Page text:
Mia Goth’s magnetic screen presence and alluring stare dominates the picture. Her growing impatience at rural living is not a third act reveal. Every living thing around her is in danger of being caught up in her wrath. We sit with nauseating anticipation for the first kill. The opening narration of Strait-Jacket fits Pearl’s narrative as if it were read over her own film:
“Lucy Harbin: born and raised on a farm. Parents poor, education meager. Very much a woman and very much aware of the fact.”
Lucy and Pearl: A Match Made In Hell
The parallels between Pearl and the Harbins don’t end there. After her release, Lucy became a prisoner of others’ gaslighting and the betrayal of her mental state. Carol grew up resenting her birthright–the family farm–and rejecting all the class signifiers that came with it. Pearl is a prisoner, as well. Specifically, of respectability politics and the accompanying behavior expected of a woman with ties to high society. And she must fulfill her obligation, as a child of German immigrants, to not draw negative attention during a pandemic that has made Germans the subject xenophobic scapegoating. Pearl is one of the scariest movie villains of this current era, but she isn’t without her personal baggage. What the film excels at, and what it borrows heavily from Strait-Jacket, is the toll of a self-inflicted wound.
The bleakness of Pearl’s world is softened by her ambitions. Appropriately, the strange approach to the film’s style (Singin’ in the Rain done as a slasher for the 2020s) makes the horrors seem unreal until we are faced with them head-on. The severity of the 1918 H1N1 pandemic, which killed upwards of 50 million people, and the war so traumatic it was dubbed “the war to end war”, are relegated to the background.
This is the stuff most horror films would devour, yet Ti West’s pitch black sense of humor sees him selling an audience a romantic angle on top of a wannabe starlet narrative instead. But the threat is real. Just like Theda–the swamp alligator Pearl named after silent film star Theda Bara–Pearl herself is waiting with open maw to ensnare the perfect opportunity. Despite the carnage that unfolds, it never comes.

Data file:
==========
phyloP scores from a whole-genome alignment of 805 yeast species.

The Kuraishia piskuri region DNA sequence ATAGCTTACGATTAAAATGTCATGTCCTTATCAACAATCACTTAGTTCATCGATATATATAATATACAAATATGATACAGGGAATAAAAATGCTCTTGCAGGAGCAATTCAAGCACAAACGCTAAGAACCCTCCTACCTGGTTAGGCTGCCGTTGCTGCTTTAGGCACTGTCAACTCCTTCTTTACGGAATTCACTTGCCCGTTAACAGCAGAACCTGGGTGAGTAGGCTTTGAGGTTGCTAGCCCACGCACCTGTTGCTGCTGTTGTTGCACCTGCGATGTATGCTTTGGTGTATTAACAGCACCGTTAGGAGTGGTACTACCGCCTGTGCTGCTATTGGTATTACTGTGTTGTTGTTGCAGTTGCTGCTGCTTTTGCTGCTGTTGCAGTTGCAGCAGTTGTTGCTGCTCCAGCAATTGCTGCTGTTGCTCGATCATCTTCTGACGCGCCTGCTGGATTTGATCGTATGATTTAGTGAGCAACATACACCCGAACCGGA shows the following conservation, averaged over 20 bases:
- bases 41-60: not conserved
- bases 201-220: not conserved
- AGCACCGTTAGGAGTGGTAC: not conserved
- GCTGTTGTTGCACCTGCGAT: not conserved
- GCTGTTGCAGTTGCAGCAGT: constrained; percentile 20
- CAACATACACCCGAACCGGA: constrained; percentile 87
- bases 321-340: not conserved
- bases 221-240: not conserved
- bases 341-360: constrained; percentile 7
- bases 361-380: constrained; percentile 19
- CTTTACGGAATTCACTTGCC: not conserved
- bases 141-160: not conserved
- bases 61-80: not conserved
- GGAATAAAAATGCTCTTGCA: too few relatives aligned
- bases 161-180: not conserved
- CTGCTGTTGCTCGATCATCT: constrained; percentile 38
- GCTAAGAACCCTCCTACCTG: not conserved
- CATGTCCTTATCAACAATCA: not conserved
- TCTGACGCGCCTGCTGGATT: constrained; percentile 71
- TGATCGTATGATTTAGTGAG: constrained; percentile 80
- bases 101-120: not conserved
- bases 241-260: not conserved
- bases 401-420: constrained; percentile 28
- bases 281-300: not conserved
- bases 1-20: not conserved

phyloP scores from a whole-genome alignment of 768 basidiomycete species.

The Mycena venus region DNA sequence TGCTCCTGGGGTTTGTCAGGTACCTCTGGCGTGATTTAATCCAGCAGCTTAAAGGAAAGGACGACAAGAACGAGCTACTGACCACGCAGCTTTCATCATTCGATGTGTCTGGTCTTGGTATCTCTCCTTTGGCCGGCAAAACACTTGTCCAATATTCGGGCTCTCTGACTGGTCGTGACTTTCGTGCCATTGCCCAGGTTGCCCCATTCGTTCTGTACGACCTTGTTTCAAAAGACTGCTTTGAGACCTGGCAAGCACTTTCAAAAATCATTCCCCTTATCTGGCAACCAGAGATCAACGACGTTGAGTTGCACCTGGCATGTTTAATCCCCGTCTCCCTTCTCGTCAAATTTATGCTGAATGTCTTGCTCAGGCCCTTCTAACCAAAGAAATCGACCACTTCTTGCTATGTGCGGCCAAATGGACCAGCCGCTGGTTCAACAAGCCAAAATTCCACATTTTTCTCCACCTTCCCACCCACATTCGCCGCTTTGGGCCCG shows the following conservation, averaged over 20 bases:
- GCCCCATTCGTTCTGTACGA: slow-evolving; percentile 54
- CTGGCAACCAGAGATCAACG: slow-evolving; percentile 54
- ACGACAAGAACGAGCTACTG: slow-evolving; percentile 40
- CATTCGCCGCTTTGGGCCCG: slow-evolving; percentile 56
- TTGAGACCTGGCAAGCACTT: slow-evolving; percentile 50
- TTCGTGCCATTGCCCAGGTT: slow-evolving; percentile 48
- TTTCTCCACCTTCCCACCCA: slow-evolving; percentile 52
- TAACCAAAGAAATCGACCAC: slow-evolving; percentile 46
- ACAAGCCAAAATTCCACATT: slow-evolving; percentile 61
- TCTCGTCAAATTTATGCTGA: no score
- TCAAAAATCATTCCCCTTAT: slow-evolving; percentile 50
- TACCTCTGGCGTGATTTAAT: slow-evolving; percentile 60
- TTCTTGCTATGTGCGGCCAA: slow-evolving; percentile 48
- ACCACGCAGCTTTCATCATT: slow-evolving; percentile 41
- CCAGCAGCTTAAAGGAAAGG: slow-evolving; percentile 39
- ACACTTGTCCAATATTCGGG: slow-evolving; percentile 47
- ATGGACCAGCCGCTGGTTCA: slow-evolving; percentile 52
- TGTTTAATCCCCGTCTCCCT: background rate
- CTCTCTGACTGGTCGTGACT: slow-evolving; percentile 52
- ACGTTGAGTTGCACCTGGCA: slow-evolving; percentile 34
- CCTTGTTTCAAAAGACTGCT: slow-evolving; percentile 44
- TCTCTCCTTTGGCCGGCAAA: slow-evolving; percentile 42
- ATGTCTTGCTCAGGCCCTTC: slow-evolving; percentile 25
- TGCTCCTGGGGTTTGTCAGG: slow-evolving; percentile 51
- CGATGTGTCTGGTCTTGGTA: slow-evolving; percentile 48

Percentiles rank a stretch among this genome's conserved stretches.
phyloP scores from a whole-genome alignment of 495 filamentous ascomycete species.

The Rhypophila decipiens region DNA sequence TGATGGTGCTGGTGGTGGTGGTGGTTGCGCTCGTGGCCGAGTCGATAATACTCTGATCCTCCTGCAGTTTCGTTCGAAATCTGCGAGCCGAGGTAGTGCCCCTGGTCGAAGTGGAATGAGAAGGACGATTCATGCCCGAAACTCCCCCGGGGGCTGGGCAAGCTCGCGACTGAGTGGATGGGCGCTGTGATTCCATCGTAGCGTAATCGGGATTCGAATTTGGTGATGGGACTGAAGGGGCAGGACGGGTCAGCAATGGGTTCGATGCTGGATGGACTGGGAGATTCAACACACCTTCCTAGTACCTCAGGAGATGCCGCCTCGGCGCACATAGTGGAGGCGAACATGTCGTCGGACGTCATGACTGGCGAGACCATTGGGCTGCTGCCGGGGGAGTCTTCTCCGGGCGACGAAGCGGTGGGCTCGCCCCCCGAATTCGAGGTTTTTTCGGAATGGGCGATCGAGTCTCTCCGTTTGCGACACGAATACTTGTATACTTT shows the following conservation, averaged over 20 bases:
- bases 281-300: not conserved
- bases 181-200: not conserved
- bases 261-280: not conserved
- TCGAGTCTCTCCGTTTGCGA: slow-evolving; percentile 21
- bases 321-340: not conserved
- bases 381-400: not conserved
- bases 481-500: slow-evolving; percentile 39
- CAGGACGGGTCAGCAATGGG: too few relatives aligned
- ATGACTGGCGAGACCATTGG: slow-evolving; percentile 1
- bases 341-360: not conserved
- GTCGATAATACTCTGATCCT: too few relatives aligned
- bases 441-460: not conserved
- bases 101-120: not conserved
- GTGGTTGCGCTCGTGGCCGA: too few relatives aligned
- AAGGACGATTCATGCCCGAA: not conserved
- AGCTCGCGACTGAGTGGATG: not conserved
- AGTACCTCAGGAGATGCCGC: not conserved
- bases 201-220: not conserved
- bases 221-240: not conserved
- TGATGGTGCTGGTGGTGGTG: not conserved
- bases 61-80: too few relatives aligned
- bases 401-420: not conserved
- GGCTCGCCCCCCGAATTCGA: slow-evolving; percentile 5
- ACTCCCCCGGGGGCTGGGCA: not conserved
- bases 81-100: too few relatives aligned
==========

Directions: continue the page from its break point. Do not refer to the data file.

A Boring Life On The Farm
Pearl is agitated from the jump, having to work on a farm and take care of her sick father while her husband Howard is away at war. Like Carol, Pearl sees her family as dead weight holding her back from her fullest potential and climbing the social ladder. As a child of immigrants, she understandably doesn’t grasp the full scope of her mother’s worries. This is one of the only instances where Pearl is sympathetic and where the heart of the closing monologue lies. It’s no wonder her mind is warped. The dream of leaving a depressing situation takes priority over anything else because it has to.
The uncomfortably horny Wizard of Oz scene is anachronistic in a way that plays into the film’s own delusional style, but is also a great indication of where Pearl is mentally. She works out her frustrations in a weird, but innocent, way on the scarecrow before moving on to the Projectionist (David Cornswet).
On the subject of appearances and social anxiety, Pearl doesn’t seem to mind being seen running errands in her overalls. She doesn’t quite get that performance, for people in high society, is a round-the-clock aspect of their lives. She’s authentic to herself but, without groupies, she’s just another farm girl.
Girl Meets Boy, Mom Hates Boy
Meeting the Projectionist, perhaps the only person who sees her and likes her for who she is (to start, anyway), is one of the greatest shocks to Pearl’s ego in the entire film. He can offer her a life outside the farm, but it would be a life of constant travel and potential exploitation. The moment she decides to kill him is cemented the first time he shows her stag films. Far from the magic of her favorite film, “The Place Follies”, the stag films are a creative gutter to Pearl. She doesn’t let on that she’s been insulted right away, however, as she relies on the Projectionist for the only scrap of escapism she has in her life. This too comes at a price.
Ironically, Pearl’s conflict with her mother Ruth (Tandi Wright) is ripped straight out of the Crawford family tell-all film Mommie Dearest. Wright waves an iron hand of cruelty by denying Pearl supper and shutting down her dreams of socializing by proxy when she refuses the roast pig from their wealthy in-laws. Out of the two, Pearl’s father is in her good graces only because he is disabled and can’t weigh in on either side.